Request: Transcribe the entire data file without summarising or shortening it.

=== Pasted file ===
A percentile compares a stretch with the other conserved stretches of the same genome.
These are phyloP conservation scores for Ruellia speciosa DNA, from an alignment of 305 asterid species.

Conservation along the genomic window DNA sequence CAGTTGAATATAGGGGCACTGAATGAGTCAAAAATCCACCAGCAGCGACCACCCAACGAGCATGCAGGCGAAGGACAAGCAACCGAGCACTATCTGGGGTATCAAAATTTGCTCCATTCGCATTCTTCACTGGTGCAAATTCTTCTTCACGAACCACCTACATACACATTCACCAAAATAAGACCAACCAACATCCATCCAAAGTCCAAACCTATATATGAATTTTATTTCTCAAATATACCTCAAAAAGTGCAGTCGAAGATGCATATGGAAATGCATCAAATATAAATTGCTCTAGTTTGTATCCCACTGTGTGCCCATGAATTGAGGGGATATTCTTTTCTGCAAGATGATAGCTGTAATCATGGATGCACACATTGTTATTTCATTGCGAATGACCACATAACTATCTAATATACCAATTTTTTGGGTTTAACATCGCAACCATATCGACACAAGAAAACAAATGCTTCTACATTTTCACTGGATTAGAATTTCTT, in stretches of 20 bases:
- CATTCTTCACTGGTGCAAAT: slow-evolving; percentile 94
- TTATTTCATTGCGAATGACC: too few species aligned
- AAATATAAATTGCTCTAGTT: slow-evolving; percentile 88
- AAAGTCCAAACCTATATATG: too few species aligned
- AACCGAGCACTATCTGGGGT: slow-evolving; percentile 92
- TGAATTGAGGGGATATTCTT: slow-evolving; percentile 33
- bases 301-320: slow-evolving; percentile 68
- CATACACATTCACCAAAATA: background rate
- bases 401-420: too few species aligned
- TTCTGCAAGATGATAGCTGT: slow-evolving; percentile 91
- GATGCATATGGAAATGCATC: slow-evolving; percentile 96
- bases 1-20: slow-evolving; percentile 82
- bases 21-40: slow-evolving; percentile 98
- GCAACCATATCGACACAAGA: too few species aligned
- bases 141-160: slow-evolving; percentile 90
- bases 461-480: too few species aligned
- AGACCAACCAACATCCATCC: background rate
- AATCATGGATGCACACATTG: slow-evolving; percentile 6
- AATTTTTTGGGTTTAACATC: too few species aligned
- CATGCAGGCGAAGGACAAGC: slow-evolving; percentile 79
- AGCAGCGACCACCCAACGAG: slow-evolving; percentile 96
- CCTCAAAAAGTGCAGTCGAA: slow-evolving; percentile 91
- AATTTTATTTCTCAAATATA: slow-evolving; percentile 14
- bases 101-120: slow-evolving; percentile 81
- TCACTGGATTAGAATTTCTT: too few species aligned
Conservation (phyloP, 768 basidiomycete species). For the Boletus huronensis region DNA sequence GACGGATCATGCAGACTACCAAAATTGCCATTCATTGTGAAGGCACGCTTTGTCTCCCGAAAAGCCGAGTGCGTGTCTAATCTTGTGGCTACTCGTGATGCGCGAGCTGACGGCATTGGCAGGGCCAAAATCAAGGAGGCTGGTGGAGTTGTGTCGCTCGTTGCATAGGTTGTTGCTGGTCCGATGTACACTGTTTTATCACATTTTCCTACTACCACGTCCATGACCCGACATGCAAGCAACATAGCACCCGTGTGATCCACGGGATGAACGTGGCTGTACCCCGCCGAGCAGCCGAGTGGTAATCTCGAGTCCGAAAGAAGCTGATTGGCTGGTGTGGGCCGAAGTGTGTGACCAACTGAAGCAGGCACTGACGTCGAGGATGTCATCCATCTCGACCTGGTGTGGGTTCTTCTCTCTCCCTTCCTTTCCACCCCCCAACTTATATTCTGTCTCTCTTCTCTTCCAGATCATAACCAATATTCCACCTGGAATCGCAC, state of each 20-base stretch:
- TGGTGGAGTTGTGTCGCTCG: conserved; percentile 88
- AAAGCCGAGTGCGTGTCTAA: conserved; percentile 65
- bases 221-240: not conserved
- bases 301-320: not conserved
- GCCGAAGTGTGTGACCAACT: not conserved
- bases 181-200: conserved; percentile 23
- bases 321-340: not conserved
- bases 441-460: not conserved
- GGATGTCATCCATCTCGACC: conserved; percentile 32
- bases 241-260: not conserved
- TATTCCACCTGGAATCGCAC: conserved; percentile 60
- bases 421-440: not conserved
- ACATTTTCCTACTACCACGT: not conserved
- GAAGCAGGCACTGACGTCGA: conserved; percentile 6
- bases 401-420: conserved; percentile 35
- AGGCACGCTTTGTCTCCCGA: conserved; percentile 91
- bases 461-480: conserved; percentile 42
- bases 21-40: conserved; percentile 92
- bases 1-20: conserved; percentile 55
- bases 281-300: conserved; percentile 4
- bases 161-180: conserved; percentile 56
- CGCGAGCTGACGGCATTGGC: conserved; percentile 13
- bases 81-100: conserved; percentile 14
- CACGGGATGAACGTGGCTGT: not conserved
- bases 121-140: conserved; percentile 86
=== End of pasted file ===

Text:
A percentile compares a stretch with the other conserved stretches of the same genome.
These are phyloP conservation scores for Ruellia speciosa DNA, from an alignment of 305 asterid species.

Conservation along the genomic window DNA sequence CAGTTGAATATAGGGGCACTGAATGAGTCAAAAATCCACCAGCAGCGACCACCCAACGAGCATGCAGGCGAAGGACAAGCAACCGAGCACTATCTGGGGTATCAAAATTTGCTCCATTCGCATTCTTCACTGGTGCAAATTCTTCTTCACGAACCACCTACATACACATTCACCAAAATAAGACCAACCAACATCCATCCAAAGTCCAAACCTATATATGAATTTTATTTCTCAAATATACCTCAAAAAGTGCAGTCGAAGATGCATATGGAAATGCATCAAATATAAATTGCTCTAGTTTGTATCCCACTGTGTGCCCATGAATTGAGGGGATATTCTTTTCTGCAAGATGATAGCTGTAATCATGGATGCACACATTGTTATTTCATTGCGAATGACCACATAACTATCTAATATACCAATTTTTTGGGTTTAACATCGCAACCATATCGACACAAGAAAACAAATGCTTCTACATTTTCACTGGATTAGAATTTCTT, in stretches of 20 bases:
- CATTCTTCACTGGTGCAAAT: slow-evolving; percentile 94
- TTATTTCATTGCGAATGACC: too few species aligned
- AAATATAAATTGCTCTAGTT: slow-evolving; percentile 88
- AAAGTCCAAACCTATATATG: too few species aligned
- AACCGAGCACTATCTGGGGT: slow-evolving; percentile 92
- TGAATTGAGGGGATATTCTT: slow-evolving; percentile 33
- bases 301-320: slow-evolving; percentile 68
- CATACACATTCACCAAAATA: background rate
- bases 401-420: too few species aligned
- TTCTGCAAGATGATAGCTGT: slow-evolving; percentile 91
- GATGCATATGGAAATGCATC: slow-evolving; percentile 96
- bases 1-20: slow-evolving; percentile 82
- bases 21-40: slow-evolving; percentile 98
- GCAACCATATCGACACAAGA: too few species aligned
- bases 141-160: slow-evolving; percentile 90
- bases 461-480: too few species aligned
- AGACCAACCAACATCCATCC: background rate
- AATCATGGATGCACACATTG: slow-evolving; percentile 6
- AATTTTTTGGGTTTAACATC: too few species aligned
- CATGCAGGCGAAGGACAAGC: slow-evolving; percentile 79
- AGCAGCGACCACCCAACGAG: slow-evolving; percentile 96
- CCTCAAAAAGTGCAGTCGAA: slow-evolving; percentile 91
- AATTTTATTTCTCAAATATA: slow-evolving; percentile 14
- bases 101-120: slow-evolving; percentile 81
- TCACTGGATTAGAATTTCTT: too few species aligned
Conservation (phyloP, 768 basidiomycete species). For the Boletus huronensis region DNA sequence GACGGATCATGCAGACTACCAAAATTGCCATTCATTGTGAAGGCACGCTTTGTCTCCCGAAAAGCCGAGTGCGTGTCTAATCTTGTGGCTACTCGTGATGCGCGAGCTGACGGCATTGGCAGGGCCAAAATCAAGGAGGCTGGTGGAGTTGTGTCGCTCGTTGCATAGGTTGTTGCTGGTCCGATGTACACTGTTTTATCACATTTTCCTACTACCACGTCCATGACCCGACATGCAAGCAACATAGCACCCGTGTGATCCACGGGATGAACGTGGCTGTACCCCGCCGAGCAGCCGAGTGGTAATCTCGAGTCCGAAAGAAGCTGATTGGCTGGTGTGGGCCGAAGTGTGTGACCAACTGAAGCAGGCACTGACGTCGAGGATGTCATCCATCTCGACCTGGTGTGGGTTCTTCTCTCTCCCTTCCTTTCCACCCCCCAACTTATATTCTGTCTCTCTTCTCTTCCAGATCATAACCAATATTCCACCTGGAATCGCAC, state of each 20-base stretch:
- TGGTGGAGTTGTGTCGCTCG: conserved; percentile 88
- AAAGCCGAGTGCGTGTCTAA: conserved; percentile 65
- bases 221-240: not conserved
- bases 301-320: not conserved
- GCCGAAGTGTGTGACCAACT: not conserved
- bases 181-200: conserved; percentile 23
- bases 321-340: not conserved
- bases 441-460: not conserved
- GGATGTCATCCATCTCGACC: conserved; percentile 32
- bases 241-260: not conserved
- TATTCCACCTGGAATCGCAC: conserved; percentile 60
- bases 421-440: not conserved
- ACATTTTCCTACTACCACGT: not conserved
- GAAGCAGGCACTGACGTCGA: conserved; percentile 6
- bases 401-420: conserved; percentile 35
- AGGCACGCTTTGTCTCCCGA: conserved; percentile 91
- bases 461-480: conserved; percentile 42
- bases 21-40: conserved; percentile 92
- bases 1-20: conserved; percentile 55
- bases 281-300: conserved; percentile 4
- bases 161-180: conserved; percentile 56
- CGCGAGCTGACGGCATTGGC: conserved; percentile 13
- bases 81-100: conserved; percentile 14
- CACGGGATGAACGTGGCTGT: not conserved
- bases 121-140: conserved; percentile 86